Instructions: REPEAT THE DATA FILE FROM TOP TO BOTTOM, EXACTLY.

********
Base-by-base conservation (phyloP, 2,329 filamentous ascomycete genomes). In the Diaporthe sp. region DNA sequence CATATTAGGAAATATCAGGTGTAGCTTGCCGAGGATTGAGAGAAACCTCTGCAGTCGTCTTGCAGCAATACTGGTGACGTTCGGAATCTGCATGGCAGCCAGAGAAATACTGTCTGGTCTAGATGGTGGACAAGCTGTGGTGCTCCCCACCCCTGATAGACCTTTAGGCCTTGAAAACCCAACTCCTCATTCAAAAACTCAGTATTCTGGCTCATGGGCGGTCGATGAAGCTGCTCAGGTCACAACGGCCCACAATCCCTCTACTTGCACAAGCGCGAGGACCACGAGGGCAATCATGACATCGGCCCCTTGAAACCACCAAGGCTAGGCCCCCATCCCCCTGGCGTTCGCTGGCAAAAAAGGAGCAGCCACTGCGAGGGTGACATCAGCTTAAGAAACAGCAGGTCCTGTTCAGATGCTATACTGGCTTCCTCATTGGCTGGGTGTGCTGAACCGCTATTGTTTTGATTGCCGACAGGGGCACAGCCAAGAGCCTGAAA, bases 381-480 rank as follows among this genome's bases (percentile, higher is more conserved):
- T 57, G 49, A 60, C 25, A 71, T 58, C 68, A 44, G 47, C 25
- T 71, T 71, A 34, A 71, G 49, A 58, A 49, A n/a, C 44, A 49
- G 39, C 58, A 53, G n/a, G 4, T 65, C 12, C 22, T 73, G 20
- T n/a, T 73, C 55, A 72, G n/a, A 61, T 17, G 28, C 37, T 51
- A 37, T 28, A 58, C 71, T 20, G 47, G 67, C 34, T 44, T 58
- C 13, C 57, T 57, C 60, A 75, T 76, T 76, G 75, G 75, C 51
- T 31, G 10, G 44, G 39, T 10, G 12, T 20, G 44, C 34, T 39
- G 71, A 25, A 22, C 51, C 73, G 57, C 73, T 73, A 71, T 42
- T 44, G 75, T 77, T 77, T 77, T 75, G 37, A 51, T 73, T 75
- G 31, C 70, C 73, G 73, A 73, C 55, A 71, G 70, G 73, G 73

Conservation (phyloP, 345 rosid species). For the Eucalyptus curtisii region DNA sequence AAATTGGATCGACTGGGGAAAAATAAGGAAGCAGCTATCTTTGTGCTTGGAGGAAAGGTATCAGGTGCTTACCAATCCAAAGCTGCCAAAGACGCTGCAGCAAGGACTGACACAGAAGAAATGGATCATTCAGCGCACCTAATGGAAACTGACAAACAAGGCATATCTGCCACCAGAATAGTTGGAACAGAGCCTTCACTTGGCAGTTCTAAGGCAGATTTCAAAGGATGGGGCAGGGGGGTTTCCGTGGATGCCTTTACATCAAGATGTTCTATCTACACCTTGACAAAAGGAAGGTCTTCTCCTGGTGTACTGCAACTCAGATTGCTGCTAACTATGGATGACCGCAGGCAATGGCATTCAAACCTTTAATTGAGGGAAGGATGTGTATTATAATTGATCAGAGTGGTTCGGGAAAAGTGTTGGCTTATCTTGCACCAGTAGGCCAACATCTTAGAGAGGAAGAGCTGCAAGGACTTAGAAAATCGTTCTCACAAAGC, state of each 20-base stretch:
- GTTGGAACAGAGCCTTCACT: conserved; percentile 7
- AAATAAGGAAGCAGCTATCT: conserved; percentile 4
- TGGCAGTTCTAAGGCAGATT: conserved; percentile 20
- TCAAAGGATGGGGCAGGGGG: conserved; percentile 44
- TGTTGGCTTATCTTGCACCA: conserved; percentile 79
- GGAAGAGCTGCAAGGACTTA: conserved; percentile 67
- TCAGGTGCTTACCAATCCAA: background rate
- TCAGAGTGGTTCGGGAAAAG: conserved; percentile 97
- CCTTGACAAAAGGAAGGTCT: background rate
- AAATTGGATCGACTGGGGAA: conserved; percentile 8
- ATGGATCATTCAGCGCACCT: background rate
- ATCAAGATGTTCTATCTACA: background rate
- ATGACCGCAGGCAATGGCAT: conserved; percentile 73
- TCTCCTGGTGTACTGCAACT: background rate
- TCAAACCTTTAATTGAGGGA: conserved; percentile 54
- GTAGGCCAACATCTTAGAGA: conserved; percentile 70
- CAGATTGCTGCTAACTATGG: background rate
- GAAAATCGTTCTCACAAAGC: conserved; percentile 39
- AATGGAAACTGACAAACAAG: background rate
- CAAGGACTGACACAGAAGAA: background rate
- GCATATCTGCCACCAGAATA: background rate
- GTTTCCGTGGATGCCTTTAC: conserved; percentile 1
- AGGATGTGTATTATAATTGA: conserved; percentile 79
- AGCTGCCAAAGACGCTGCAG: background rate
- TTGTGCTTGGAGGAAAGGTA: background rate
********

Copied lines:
Base-by-base conservation (phyloP, 2,329 filamentous ascomycete genomes). In the Diaporthe sp. region DNA sequence CATATTAGGAAATATCAGGTGTAGCTTGCCGAGGATTGAGAGAAACCTCTGCAGTCGTCTTGCAGCAATACTGGTGACGTTCGGAATCTGCATGGCAGCCAGAGAAATACTGTCTGGTCTAGATGGTGGACAAGCTGTGGTGCTCCCCACCCCTGATAGACCTTTAGGCCTTGAAAACCCAACTCCTCATTCAAAAACTCAGTATTCTGGCTCATGGGCGGTCGATGAAGCTGCTCAGGTCACAACGGCCCACAATCCCTCTACTTGCACAAGCGCGAGGACCACGAGGGCAATCATGACATCGGCCCCTTGAAACCACCAAGGCTAGGCCCCCATCCCCCTGGCGTTCGCTGGCAAAAAAGGAGCAGCCACTGCGAGGGTGACATCAGCTTAAGAAACAGCAGGTCCTGTTCAGATGCTATACTGGCTTCCTCATTGGCTGGGTGTGCTGAACCGCTATTGTTTTGATTGCCGACAGGGGCACAGCCAAGAGCCTGAAA, bases 381-480 rank as follows among this genome's bases (percentile, higher is more conserved):
- T 57, G 49, A 60, C 25, A 71, T 58, C 68, A 44, G 47, C 25
- T 71, T 71, A 34, A 71, G 49, A 58, A 49, A n/a, C 44, A 49
- G 39, C 58, A 53, G n/a, G 4, T 65, C 12, C 22, T 73, G 20
- T n/a, T 73, C 55, A 72, G n/a, A 61, T 17, G 28, C 37, T 51
- A 37, T 28, A 58, C 71, T 20, G 47, G 67, C 34, T 44, T 58
- C 13, C 57, T 57, C 60, A 75, T 76, T 76, G 75, G 75, C 51
- T 31, G 10, G 44, G 39, T 10, G 12, T 20, G 44, C 34, T 39
- G 71, A 25, A 22, C 51, C 73, G 57, C 73, T 73, A 71, T 42
- T 44, G 75, T 77, T 77, T 77, T 75, G 37, A 51, T 73, T 75
- G 31, C 70, C 73, G 73, A 73, C 55, A 71, G 70, G 73, G 73

Conservation (phyloP, 345 rosid species). For the Eucalyptus curtisii region DNA sequence AAATTGGATCGACTGGGGAAAAATAAGGAAGCAGCTATCTTTGTGCTTGGAGGAAAGGTATCAGGTGCTTACCAATCCAAAGCTGCCAAAGACGCTGCAGCAAGGACTGACACAGAAGAAATGGATCATTCAGCGCACCTAATGGAAACTGACAAACAAGGCATATCTGCCACCAGAATAGTTGGAACAGAGCCTTCACTTGGCAGTTCTAAGGCAGATTTCAAAGGATGGGGCAGGGGGGTTTCCGTGGATGCCTTTACATCAAGATGTTCTATCTACACCTTGACAAAAGGAAGGTCTTCTCCTGGTGTACTGCAACTCAGATTGCTGCTAACTATGGATGACCGCAGGCAATGGCATTCAAACCTTTAATTGAGGGAAGGATGTGTATTATAATTGATCAGAGTGGTTCGGGAAAAGTGTTGGCTTATCTTGCACCAGTAGGCCAACATCTTAGAGAGGAAGAGCTGCAAGGACTTAGAAAATCGTTCTCACAAAGC, state of each 20-base stretch:
- GTTGGAACAGAGCCTTCACT: conserved; percentile 7
- AAATAAGGAAGCAGCTATCT: conserved; percentile 4
- TGGCAGTTCTAAGGCAGATT: conserved; percentile 20
- TCAAAGGATGGGGCAGGGGG: conserved; percentile 44
- TGTTGGCTTATCTTGCACCA: conserved; percentile 79
- GGAAGAGCTGCAAGGACTTA: conserved; percentile 67
- TCAGGTGCTTACCAATCCAA: background rate
- TCAGAGTGGTTCGGGAAAAG: conserved; percentile 97
- CCTTGACAAAAGGAAGGTCT: background rate
- AAATTGGATCGACTGGGGAA: conserved; percentile 8
- ATGGATCATTCAGCGCACCT: background rate
- ATCAAGATGTTCTATCTACA: background rate
- ATGACCGCAGGCAATGGCAT: conserved; percentile 73
- TCTCCTGGTGTACTGCAACT: background rate
- TCAAACCTTTAATTGAGGGA: conserved; percentile 54
- GTAGGCCAACATCTTAGAGA: conserved; percentile 70
- CAGATTGCTGCTAACTATGG: background rate
- GAAAATCGTTCTCACAAAGC: conserved; percentile 39
- AATGGAAACTGACAAACAAG: background rate
- CAAGGACTGACACAGAAGAA: background rate
- GCATATCTGCCACCAGAATA: background rate
- GTTTCCGTGGATGCCTTTAC: conserved; percentile 1
- AGGATGTGTATTATAATTGA: conserved; percentile 79
- AGCTGCCAAAGACGCTGCAG: background rate
- TTGTGCTTGGAGGAAAGGTA: background rate